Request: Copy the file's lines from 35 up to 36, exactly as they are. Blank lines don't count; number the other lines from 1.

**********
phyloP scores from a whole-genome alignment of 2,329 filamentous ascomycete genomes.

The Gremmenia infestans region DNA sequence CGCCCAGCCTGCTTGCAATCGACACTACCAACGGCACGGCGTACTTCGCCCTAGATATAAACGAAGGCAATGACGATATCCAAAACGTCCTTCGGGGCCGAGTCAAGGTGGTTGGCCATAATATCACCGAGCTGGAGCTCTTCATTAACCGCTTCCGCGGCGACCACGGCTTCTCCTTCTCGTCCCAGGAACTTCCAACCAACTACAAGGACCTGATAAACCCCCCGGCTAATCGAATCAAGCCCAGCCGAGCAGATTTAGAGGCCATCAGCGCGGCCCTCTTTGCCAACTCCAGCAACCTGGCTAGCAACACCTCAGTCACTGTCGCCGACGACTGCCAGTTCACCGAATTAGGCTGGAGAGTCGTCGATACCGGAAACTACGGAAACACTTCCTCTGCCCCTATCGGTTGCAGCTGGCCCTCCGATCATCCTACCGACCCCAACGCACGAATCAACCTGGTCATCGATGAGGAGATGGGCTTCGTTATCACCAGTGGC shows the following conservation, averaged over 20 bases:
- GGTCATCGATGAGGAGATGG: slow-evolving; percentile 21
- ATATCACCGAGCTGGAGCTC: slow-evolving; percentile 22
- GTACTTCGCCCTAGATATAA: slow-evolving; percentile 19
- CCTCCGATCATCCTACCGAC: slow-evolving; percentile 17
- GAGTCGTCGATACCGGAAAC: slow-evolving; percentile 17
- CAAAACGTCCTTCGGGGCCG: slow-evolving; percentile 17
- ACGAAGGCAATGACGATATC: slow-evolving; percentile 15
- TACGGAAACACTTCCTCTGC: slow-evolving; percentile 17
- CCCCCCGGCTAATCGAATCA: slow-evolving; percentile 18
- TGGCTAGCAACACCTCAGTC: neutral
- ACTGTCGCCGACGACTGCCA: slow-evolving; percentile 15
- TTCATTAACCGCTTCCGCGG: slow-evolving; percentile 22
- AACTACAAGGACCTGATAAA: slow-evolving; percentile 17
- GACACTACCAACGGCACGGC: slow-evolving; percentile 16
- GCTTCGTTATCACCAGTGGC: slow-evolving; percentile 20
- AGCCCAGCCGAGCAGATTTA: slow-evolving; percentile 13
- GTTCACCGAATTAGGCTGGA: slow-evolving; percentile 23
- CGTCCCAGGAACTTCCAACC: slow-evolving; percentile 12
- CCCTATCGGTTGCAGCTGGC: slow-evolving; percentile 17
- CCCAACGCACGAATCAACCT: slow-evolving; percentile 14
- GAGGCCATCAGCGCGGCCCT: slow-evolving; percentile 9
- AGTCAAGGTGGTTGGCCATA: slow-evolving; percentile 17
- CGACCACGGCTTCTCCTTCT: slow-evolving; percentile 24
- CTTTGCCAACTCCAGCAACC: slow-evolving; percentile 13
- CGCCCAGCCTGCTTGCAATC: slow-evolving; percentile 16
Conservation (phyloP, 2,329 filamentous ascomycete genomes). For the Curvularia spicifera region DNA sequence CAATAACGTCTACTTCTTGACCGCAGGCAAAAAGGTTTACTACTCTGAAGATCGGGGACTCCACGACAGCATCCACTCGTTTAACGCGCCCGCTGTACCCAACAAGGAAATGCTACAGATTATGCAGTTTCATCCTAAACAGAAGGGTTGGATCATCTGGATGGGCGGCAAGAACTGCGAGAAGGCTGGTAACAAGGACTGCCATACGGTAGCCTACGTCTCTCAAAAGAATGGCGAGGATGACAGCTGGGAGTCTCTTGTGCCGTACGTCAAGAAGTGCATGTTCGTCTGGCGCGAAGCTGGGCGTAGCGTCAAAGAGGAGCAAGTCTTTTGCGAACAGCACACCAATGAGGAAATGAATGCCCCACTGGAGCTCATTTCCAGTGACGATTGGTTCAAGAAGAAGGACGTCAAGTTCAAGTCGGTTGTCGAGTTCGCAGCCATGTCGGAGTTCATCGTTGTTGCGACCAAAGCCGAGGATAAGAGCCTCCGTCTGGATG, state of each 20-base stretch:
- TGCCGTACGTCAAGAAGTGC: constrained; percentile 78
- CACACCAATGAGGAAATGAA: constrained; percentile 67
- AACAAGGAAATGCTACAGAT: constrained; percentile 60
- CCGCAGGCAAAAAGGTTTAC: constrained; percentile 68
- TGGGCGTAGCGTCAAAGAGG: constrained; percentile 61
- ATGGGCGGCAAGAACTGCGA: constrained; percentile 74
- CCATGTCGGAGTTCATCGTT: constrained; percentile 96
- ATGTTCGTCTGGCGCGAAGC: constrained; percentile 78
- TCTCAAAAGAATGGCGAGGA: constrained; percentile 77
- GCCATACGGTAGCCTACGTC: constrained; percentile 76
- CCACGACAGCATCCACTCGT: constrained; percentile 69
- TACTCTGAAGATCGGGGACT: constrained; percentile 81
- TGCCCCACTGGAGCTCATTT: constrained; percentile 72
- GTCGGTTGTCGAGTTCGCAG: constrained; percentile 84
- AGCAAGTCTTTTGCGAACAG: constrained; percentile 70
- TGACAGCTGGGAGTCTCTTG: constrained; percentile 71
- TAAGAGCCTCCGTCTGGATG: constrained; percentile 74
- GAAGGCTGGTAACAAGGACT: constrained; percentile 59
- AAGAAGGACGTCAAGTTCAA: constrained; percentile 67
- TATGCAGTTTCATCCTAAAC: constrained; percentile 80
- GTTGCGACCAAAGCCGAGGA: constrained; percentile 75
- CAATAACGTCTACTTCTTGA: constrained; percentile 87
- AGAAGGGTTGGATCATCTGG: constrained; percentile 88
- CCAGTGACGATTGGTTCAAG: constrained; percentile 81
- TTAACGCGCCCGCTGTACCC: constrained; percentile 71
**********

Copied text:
- CCATGTCGGAGTTCATCGTT: constrained; percentile 96
- ATGTTCGTCTGGCGCGAAGC: constrained; percentile 78